How To Improve Workplace Culture By Practicing Gratitude
Today is World Gratitude Day! This week’s blog post will be all about gratitude, but first: Thank you so much for being part of our Fabulous family. We really appreciate you. Let’s dive right into how to improve workplace culture by practicing gratitude.
A daily gratitude practice is a fabulous way to inject a little positivity into your life. Not only does counting your blessings help you feel better in the moment, practicing gratitude daily can have a positive effect on your overall wellness. But did you know that practicing gratitude can also help you relieve work-related stress and even make you more productive?
How Gratitude Improves Wellness
When you express gratitude for something, your body releases endorphins, which can help you feel calmer and happier right away.
But gratitude does more than make you feel better in the moment. Regularly practicing gratitude can reduce your perception of pain, improve your quality of sleep, boost your resilience during stressful moments, and help alleviate the symptoms of clinical anxiety and depression.
Practicing gratitude daily strengthens those neural pathways, ultimately making it easier to access those positive feelings and reap their benefits. It’s like the saying goes: “The neurons that fire together wire together.” The more you practice gratitude, the happier it makes you, because doing so literally alters the structure of your brain.
Think of it like the way you build muscle by repeatedly lifting heavy things. Your body adapts to be better at the tasks it repeatedly does. So, too, does your brain.
Practicing Gratitude At Work
What does gratitude do for the workplace, though? It turns out that a regular workplace gratitude practice has benefits for both individual workers and for the workplace itself.
First, gratitude improves individual performance. Think about it: when someone expresses their sincere appreciation for your work, it motivates you to work harder. You want to do right by the person who values your efforts. Genuine praise drives productivity.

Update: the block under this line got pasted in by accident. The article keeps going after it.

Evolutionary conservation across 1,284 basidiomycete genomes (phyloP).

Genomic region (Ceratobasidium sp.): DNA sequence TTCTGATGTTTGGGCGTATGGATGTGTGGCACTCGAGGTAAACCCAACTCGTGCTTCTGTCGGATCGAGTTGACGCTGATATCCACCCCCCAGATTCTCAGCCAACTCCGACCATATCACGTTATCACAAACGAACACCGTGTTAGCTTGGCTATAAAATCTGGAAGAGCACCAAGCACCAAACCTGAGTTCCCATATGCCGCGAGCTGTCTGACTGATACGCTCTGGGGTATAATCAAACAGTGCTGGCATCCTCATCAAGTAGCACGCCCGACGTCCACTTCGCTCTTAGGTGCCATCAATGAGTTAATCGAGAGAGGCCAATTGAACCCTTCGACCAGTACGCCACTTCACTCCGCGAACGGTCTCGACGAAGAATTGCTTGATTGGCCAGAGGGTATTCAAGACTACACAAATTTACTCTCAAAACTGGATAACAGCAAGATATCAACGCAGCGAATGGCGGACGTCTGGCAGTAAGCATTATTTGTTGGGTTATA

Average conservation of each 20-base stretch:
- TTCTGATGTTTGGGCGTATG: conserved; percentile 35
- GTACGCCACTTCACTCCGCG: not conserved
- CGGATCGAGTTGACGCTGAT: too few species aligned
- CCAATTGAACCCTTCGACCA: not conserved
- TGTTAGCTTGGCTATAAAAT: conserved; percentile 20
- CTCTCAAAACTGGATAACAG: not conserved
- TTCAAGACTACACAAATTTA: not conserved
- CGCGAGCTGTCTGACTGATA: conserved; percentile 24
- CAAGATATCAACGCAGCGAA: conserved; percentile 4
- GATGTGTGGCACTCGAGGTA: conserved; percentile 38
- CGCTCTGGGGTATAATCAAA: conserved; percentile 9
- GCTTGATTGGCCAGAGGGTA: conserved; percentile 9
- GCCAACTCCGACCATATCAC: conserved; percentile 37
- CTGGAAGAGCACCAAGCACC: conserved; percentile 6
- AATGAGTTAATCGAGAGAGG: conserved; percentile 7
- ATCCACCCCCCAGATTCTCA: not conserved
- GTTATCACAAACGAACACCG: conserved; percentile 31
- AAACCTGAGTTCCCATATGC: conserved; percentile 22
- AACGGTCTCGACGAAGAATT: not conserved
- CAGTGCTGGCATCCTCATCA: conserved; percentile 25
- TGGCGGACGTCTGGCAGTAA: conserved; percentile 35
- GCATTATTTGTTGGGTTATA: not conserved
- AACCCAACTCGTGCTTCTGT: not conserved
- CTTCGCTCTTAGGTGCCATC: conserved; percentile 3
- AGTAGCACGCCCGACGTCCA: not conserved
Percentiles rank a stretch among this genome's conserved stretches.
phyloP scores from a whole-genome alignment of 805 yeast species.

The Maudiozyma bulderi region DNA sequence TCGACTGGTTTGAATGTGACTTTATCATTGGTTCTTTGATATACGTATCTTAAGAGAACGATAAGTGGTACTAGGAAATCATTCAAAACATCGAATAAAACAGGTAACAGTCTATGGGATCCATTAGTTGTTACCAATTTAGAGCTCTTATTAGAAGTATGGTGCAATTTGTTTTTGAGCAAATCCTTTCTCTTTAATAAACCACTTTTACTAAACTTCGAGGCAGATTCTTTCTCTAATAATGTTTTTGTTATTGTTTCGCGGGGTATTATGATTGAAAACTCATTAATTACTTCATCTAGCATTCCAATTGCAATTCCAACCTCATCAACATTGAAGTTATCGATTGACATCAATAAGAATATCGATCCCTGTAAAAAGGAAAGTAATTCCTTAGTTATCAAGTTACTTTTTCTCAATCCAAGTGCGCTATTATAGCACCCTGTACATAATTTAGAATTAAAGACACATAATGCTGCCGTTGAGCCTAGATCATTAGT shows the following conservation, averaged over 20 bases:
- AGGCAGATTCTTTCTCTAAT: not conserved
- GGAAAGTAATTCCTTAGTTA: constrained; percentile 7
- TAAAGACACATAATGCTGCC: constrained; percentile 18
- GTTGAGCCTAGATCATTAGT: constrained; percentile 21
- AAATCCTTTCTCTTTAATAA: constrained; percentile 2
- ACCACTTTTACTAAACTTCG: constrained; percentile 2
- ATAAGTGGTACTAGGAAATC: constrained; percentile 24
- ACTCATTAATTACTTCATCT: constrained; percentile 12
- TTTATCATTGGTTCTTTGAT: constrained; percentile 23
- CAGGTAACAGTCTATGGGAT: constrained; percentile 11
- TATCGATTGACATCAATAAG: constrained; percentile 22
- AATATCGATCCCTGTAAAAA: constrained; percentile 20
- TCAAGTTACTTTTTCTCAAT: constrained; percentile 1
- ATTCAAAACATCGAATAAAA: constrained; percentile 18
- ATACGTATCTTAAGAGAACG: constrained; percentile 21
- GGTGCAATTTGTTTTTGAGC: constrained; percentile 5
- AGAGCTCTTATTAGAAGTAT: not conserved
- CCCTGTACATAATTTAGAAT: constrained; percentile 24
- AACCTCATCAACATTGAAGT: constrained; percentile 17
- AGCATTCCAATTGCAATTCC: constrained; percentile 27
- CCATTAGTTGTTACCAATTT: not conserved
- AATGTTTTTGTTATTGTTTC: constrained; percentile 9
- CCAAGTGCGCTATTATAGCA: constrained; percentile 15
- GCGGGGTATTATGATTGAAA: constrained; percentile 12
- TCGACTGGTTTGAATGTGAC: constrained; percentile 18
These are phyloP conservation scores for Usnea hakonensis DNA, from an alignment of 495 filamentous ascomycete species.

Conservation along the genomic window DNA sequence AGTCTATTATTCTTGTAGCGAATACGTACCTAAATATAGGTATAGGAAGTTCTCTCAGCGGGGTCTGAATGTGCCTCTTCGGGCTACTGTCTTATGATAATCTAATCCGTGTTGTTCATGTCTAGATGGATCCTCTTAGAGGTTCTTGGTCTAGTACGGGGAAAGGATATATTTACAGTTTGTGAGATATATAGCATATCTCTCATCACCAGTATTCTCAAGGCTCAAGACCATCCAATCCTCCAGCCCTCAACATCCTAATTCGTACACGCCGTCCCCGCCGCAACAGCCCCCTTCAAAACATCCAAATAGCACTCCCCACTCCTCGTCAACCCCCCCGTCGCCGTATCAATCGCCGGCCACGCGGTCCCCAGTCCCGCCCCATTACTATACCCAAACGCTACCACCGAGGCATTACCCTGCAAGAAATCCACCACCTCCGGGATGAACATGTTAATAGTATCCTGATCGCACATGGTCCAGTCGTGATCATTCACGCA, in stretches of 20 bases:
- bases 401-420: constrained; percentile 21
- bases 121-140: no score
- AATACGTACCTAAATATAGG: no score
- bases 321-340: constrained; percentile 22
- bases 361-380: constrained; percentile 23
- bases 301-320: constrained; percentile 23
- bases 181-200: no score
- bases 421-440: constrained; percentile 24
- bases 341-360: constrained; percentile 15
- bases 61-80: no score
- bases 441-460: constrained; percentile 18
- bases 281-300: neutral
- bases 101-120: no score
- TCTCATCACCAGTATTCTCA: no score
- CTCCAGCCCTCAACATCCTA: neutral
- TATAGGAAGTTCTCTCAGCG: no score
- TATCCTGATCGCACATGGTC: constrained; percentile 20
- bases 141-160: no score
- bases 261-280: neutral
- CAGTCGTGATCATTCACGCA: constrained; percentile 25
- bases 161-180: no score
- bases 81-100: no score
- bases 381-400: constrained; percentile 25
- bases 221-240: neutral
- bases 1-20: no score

But gratitude also improves performance metrics at the organizational level, too. Colleagues who regularly express gratitude for each other have stronger bonds. Those stronger bonds lead to a greater sense of self-efficacy and trust between colleagues, which leads to better communication and collaboration. Employees who feel appreciated also have higher levels of workplace satisfaction. They also engage more, which can lead to more fruitful discussions during meetings.
Simple Gratitude Exercises To Try
If you’re looking to bring a gratitude practice to your workplace to help with stress management and improve coworker relationships, we have a few suggestions on how to start:
- Start with yourself: A personal gratitude practice will make it easier to find things to appreciate at work. It works sort of like the Baader-Meinhof Phenomenon (a.k.a Frequency Illusion); once you start naming things you’re grateful for, you’ll start seeing things to be grateful for everywhere, even at work.
- Thank your coworkers: A simple “thank you” goes a long, long way. Feeling valued is one of our most basic and profound emotional needs as a species. So, next time you see a colleague in the breakroom, take a moment to let them know you appreciate them. If you’re working remotely, send out a quick email or Slack message. It might really make their day!
- Add gratitude to meetings: Block a few minutes out of weekly stand-ups or other meetings to sing the praises of your colleagues. It’s a quick and easy way to boost everyone’s mood and get people fired up to brainstorm and collaborate.
- Try the Fabulous Gratitude Live Challenge: Fabulous for Work users can organize live challenges for their organization. Our 7-Day Gratitude Challenge can be a great way to get everyone on board with the same mission while also adding a fun and friendly element of gamification and competition.
How else do you show gratitude in the workplace? We’d love to hear your ideas!
The post How To Improve Workplace Culture By Practicing Gratitude appeared first on Fabulous Magazine.